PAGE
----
I knew of other religions claiming the same miracles but I had no idea there were so many exact miracles and exact characters since ancient orientalism. An eye-opener! Many of the miracles attributed to Jesus were probably stolen from ancient religions long before the Council of Nicea, when those few powerful men decided what would be in the great book or what would actually be god's word for the masses. ...more
David Bevins
Sep 05, 2013 rated it it was ok
Shelves: non-fiction
This is a great reference to discover all the myths/stories in history that resemble the Christ figure.

However, the authors snarkiness just overwhelms me, hence two stars.
Darin Simms
Aug 20, 2018 rated it liked it
Decent book. Not the easiest read, though. At times it seems preachy and smug (maybe a sign of the culture of the day it was written).
Historically, it is mostly accurate but he chooses to ignore some facts while overstating others. Also, in the nearly 150 years since this book was written, we have discovered more information, artifacts, & ancient writings that shed more light on this fascinating subject.
Overall, this is worth a read especially if you’re interested in religion and religious deve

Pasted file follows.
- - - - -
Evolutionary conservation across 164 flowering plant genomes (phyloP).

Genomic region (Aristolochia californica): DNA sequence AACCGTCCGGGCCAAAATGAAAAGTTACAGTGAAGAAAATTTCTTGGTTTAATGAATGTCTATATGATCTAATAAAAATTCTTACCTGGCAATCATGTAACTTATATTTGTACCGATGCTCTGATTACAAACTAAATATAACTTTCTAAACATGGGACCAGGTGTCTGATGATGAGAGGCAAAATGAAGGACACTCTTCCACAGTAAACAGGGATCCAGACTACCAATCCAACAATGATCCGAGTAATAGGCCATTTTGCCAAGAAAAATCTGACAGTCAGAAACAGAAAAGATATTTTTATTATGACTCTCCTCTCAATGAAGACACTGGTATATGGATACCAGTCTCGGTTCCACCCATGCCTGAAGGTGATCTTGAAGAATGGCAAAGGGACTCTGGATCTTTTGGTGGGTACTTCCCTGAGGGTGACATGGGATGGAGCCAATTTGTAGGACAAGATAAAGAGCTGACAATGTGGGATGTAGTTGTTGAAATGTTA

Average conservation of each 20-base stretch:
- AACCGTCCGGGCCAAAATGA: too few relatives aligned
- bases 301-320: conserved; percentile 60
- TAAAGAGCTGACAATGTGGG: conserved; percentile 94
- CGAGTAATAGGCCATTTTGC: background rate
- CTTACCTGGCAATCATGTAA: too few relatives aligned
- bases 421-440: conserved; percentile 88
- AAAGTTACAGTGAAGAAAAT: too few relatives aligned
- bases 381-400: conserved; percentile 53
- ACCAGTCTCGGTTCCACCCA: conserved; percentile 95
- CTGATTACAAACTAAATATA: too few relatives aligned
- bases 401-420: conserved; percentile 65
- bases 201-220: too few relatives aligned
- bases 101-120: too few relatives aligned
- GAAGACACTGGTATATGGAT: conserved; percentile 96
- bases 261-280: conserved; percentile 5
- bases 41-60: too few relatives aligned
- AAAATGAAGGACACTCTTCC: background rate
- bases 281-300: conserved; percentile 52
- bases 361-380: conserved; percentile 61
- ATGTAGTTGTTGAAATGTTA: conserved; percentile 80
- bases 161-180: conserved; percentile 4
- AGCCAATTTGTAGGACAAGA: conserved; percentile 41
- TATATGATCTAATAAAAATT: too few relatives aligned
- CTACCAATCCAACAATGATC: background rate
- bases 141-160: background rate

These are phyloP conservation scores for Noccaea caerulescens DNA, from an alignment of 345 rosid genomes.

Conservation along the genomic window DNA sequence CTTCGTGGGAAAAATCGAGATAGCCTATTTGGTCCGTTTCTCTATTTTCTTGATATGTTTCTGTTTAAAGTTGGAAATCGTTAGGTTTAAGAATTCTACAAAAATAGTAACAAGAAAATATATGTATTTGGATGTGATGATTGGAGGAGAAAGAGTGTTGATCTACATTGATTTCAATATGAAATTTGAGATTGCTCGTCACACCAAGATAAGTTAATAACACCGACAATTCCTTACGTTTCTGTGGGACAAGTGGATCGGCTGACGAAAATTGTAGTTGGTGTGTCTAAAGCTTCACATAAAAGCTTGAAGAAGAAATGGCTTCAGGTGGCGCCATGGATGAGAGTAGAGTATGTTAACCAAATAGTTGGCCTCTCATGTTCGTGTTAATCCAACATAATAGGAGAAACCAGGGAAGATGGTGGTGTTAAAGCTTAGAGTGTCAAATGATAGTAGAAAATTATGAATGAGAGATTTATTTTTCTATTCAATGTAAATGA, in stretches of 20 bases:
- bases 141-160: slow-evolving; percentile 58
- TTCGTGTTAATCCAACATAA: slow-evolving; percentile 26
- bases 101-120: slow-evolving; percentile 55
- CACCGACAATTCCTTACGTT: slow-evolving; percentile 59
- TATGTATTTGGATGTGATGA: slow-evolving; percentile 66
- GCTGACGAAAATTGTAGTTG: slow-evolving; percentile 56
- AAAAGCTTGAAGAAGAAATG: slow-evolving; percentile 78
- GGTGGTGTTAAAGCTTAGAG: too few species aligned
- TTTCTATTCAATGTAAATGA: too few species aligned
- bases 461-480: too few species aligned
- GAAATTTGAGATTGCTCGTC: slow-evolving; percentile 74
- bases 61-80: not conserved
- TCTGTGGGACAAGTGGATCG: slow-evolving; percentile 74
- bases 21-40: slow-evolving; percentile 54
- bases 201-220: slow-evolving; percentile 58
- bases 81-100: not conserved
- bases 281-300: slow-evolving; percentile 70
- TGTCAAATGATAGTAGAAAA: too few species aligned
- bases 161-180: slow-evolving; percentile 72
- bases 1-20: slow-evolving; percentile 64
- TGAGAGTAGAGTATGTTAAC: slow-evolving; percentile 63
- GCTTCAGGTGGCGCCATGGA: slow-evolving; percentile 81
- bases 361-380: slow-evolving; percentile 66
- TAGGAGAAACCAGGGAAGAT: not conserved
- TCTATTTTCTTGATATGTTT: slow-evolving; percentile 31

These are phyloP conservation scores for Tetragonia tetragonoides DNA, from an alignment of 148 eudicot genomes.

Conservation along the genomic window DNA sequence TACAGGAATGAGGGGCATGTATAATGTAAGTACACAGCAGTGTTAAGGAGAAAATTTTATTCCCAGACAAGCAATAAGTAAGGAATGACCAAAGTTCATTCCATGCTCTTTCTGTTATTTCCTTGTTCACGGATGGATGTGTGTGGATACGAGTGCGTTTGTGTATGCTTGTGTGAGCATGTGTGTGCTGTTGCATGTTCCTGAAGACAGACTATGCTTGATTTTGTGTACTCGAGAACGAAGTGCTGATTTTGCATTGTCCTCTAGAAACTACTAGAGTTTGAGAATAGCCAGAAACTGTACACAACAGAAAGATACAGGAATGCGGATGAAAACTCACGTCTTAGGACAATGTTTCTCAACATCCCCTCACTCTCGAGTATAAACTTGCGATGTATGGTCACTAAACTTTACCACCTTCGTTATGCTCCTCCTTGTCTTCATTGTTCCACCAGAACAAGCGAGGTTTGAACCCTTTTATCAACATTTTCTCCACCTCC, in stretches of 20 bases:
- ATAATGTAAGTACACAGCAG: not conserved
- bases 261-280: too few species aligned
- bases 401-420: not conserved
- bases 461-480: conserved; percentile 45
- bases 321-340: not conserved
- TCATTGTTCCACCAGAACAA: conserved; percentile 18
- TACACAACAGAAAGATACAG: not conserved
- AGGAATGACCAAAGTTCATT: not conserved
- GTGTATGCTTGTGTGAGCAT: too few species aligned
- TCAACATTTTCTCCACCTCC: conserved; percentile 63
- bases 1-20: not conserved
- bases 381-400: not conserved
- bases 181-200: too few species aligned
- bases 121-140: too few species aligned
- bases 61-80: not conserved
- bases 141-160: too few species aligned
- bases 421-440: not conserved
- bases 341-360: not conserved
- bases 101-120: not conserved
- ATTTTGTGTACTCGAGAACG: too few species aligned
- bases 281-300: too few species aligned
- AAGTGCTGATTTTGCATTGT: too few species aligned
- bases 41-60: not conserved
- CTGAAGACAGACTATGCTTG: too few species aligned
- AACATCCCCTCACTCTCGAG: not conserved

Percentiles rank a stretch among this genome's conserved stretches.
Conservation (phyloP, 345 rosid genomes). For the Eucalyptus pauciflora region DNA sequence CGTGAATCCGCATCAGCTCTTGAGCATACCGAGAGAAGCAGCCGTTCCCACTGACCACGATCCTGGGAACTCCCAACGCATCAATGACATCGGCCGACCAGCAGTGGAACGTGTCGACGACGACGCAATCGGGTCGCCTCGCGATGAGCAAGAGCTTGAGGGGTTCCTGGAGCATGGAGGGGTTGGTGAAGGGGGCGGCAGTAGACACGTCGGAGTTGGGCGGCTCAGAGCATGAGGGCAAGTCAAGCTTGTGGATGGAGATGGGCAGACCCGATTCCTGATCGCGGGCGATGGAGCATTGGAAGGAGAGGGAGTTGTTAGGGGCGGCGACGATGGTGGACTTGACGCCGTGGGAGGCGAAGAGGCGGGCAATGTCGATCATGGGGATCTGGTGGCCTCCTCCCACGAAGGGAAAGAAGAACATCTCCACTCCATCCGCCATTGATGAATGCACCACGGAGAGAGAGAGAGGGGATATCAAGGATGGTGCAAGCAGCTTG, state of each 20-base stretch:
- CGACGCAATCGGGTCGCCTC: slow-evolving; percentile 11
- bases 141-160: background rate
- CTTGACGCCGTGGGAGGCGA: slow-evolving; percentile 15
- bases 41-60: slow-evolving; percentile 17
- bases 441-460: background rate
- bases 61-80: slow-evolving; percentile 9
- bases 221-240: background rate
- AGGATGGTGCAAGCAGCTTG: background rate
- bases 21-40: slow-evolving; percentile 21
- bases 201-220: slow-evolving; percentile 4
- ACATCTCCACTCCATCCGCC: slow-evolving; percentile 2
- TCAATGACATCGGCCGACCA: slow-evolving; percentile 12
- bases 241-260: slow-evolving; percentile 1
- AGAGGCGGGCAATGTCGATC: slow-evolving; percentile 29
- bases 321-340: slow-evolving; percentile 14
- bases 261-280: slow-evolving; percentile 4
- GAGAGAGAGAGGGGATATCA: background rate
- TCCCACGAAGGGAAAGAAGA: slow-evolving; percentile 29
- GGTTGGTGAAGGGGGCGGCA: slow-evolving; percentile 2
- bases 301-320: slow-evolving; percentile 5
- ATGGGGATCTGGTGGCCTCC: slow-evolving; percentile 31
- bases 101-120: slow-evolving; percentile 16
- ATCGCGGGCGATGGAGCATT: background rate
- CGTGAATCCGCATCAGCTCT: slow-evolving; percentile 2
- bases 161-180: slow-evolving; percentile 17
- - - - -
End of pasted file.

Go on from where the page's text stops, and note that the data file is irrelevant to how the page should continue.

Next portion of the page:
Naomi Moore
Jul 06, 2015 rated it it was amazing
A real eye opener.
Aug 01, 2019 rated it it was ok
While I am very familiar with the author's thesis, and I have read several other works relating to how all religions past and present, have borrowed from one source which is the continent of Africa. Kersey Graves steadily implies that India was the birthplace of the religion of Christianity, and it was India that taught the world. Unfortunately, he repeats the same racist ideology often quoted by Geofrey Higgins in Anacalypsis Vol 1 that the influence of spiritual systems, science, etc comes fro ...more
Dave Sippel
Feb 13, 2017 rated it it was ok
This was a deeply frustrating read for me. I have been curious about the supposed amalgamation of mythological and historical figures that "created" Jesus Christ. This seemed like a good place to start reading, but the lack of citations bothered me very much. I was a history major in college, and the professors constantly reminded us that citations and reference were beyond important in our professional. Part of me was intrigued to read a book on the subject from the POV of a 19th century author ...more